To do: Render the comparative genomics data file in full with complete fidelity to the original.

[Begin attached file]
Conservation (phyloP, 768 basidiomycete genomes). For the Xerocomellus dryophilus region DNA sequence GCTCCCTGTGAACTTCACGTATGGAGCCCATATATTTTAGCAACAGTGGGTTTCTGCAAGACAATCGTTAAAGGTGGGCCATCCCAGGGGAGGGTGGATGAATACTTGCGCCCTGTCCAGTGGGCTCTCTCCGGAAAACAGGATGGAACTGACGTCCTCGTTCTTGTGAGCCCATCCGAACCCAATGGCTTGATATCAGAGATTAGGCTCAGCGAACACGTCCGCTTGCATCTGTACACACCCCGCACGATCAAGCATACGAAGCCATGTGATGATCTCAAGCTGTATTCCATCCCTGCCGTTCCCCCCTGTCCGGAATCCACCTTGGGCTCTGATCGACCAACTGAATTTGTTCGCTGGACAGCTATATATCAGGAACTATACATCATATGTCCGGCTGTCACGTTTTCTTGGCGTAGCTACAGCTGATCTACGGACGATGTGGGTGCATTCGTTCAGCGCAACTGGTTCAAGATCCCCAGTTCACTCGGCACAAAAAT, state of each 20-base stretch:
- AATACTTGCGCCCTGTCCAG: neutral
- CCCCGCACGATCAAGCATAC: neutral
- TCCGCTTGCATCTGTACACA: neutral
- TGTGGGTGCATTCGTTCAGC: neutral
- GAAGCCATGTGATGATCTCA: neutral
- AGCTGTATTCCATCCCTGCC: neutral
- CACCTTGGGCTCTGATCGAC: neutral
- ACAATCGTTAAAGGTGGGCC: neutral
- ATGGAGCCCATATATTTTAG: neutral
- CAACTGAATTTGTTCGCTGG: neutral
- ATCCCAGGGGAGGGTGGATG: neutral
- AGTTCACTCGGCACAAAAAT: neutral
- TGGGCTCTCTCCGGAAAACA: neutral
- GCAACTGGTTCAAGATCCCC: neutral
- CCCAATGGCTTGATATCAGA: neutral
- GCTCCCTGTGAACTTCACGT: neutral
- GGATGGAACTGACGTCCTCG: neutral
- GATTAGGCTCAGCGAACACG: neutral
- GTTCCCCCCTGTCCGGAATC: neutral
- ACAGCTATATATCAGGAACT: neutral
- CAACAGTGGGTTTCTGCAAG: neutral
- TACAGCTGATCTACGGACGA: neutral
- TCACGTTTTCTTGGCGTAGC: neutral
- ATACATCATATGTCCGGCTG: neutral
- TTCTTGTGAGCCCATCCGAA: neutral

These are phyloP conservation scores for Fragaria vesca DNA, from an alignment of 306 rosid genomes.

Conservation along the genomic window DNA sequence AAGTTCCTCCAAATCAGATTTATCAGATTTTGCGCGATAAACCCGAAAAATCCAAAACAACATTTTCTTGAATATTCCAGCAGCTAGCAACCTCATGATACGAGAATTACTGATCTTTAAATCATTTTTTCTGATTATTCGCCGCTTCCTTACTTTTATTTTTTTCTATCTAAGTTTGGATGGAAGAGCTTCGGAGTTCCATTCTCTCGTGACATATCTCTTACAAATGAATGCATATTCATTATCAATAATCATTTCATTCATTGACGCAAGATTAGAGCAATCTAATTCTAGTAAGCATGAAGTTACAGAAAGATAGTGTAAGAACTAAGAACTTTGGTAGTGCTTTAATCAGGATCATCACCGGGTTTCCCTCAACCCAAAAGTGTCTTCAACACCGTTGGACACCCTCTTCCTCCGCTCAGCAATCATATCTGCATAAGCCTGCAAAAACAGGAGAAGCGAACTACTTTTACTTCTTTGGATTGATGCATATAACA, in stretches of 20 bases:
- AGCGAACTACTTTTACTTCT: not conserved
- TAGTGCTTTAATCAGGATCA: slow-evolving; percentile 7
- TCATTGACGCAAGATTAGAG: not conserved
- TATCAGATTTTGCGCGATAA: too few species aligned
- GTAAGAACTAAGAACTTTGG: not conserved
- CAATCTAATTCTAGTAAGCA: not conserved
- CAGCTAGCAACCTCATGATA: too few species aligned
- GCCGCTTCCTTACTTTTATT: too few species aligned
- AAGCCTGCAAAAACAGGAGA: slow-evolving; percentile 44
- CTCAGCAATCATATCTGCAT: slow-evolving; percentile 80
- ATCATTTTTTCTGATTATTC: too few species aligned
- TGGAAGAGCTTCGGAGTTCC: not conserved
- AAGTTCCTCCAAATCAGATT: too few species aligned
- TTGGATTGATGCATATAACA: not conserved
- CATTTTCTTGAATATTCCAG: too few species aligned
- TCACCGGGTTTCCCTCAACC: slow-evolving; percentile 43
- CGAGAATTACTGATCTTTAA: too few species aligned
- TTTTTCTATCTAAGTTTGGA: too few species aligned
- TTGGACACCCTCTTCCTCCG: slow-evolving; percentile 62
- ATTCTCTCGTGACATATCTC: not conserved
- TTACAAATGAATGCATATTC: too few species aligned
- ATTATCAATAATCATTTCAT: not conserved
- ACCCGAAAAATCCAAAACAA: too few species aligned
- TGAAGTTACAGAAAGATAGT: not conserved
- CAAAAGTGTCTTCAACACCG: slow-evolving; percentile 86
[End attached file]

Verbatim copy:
Conservation (phyloP, 768 basidiomycete genomes). For the Xerocomellus dryophilus region DNA sequence GCTCCCTGTGAACTTCACGTATGGAGCCCATATATTTTAGCAACAGTGGGTTTCTGCAAGACAATCGTTAAAGGTGGGCCATCCCAGGGGAGGGTGGATGAATACTTGCGCCCTGTCCAGTGGGCTCTCTCCGGAAAACAGGATGGAACTGACGTCCTCGTTCTTGTGAGCCCATCCGAACCCAATGGCTTGATATCAGAGATTAGGCTCAGCGAACACGTCCGCTTGCATCTGTACACACCCCGCACGATCAAGCATACGAAGCCATGTGATGATCTCAAGCTGTATTCCATCCCTGCCGTTCCCCCCTGTCCGGAATCCACCTTGGGCTCTGATCGACCAACTGAATTTGTTCGCTGGACAGCTATATATCAGGAACTATACATCATATGTCCGGCTGTCACGTTTTCTTGGCGTAGCTACAGCTGATCTACGGACGATGTGGGTGCATTCGTTCAGCGCAACTGGTTCAAGATCCCCAGTTCACTCGGCACAAAAAT, state of each 20-base stretch:
- AATACTTGCGCCCTGTCCAG: neutral
- CCCCGCACGATCAAGCATAC: neutral
- TCCGCTTGCATCTGTACACA: neutral
- TGTGGGTGCATTCGTTCAGC: neutral
- GAAGCCATGTGATGATCTCA: neutral
- AGCTGTATTCCATCCCTGCC: neutral
- CACCTTGGGCTCTGATCGAC: neutral
- ACAATCGTTAAAGGTGGGCC: neutral
- ATGGAGCCCATATATTTTAG: neutral
- CAACTGAATTTGTTCGCTGG: neutral
- ATCCCAGGGGAGGGTGGATG: neutral
- AGTTCACTCGGCACAAAAAT: neutral
- TGGGCTCTCTCCGGAAAACA: neutral
- GCAACTGGTTCAAGATCCCC: neutral
- CCCAATGGCTTGATATCAGA: neutral
- GCTCCCTGTGAACTTCACGT: neutral
- GGATGGAACTGACGTCCTCG: neutral
- GATTAGGCTCAGCGAACACG: neutral
- GTTCCCCCCTGTCCGGAATC: neutral
- ACAGCTATATATCAGGAACT: neutral
- CAACAGTGGGTTTCTGCAAG: neutral
- TACAGCTGATCTACGGACGA: neutral
- TCACGTTTTCTTGGCGTAGC: neutral
- ATACATCATATGTCCGGCTG: neutral
- TTCTTGTGAGCCCATCCGAA: neutral

These are phyloP conservation scores for Fragaria vesca DNA, from an alignment of 306 rosid genomes.

Conservation along the genomic window DNA sequence AAGTTCCTCCAAATCAGATTTATCAGATTTTGCGCGATAAACCCGAAAAATCCAAAACAACATTTTCTTGAATATTCCAGCAGCTAGCAACCTCATGATACGAGAATTACTGATCTTTAAATCATTTTTTCTGATTATTCGCCGCTTCCTTACTTTTATTTTTTTCTATCTAAGTTTGGATGGAAGAGCTTCGGAGTTCCATTCTCTCGTGACATATCTCTTACAAATGAATGCATATTCATTATCAATAATCATTTCATTCATTGACGCAAGATTAGAGCAATCTAATTCTAGTAAGCATGAAGTTACAGAAAGATAGTGTAAGAACTAAGAACTTTGGTAGTGCTTTAATCAGGATCATCACCGGGTTTCCCTCAACCCAAAAGTGTCTTCAACACCGTTGGACACCCTCTTCCTCCGCTCAGCAATCATATCTGCATAAGCCTGCAAAAACAGGAGAAGCGAACTACTTTTACTTCTTTGGATTGATGCATATAACA, in stretches of 20 bases:
- AGCGAACTACTTTTACTTCT: not conserved
- TAGTGCTTTAATCAGGATCA: slow-evolving; percentile 7
- TCATTGACGCAAGATTAGAG: not conserved
- TATCAGATTTTGCGCGATAA: too few species aligned
- GTAAGAACTAAGAACTTTGG: not conserved
- CAATCTAATTCTAGTAAGCA: not conserved
- CAGCTAGCAACCTCATGATA: too few species aligned
- GCCGCTTCCTTACTTTTATT: too few species aligned
- AAGCCTGCAAAAACAGGAGA: slow-evolving; percentile 44
- CTCAGCAATCATATCTGCAT: slow-evolving; percentile 80
- ATCATTTTTTCTGATTATTC: too few species aligned
- TGGAAGAGCTTCGGAGTTCC: not conserved
- AAGTTCCTCCAAATCAGATT: too few species aligned
- TTGGATTGATGCATATAACA: not conserved
- CATTTTCTTGAATATTCCAG: too few species aligned
- TCACCGGGTTTCCCTCAACC: slow-evolving; percentile 43
- CGAGAATTACTGATCTTTAA: too few species aligned
- TTTTTCTATCTAAGTTTGGA: too few species aligned
- TTGGACACCCTCTTCCTCCG: slow-evolving; percentile 62
- ATTCTCTCGTGACATATCTC: not conserved
- TTACAAATGAATGCATATTC: too few species aligned
- ATTATCAATAATCATTTCAT: not conserved
- ACCCGAAAAATCCAAAACAA: too few species aligned
- TGAAGTTACAGAAAGATAGT: not conserved
- CAAAAGTGTCTTCAACACCG: slow-evolving; percentile 86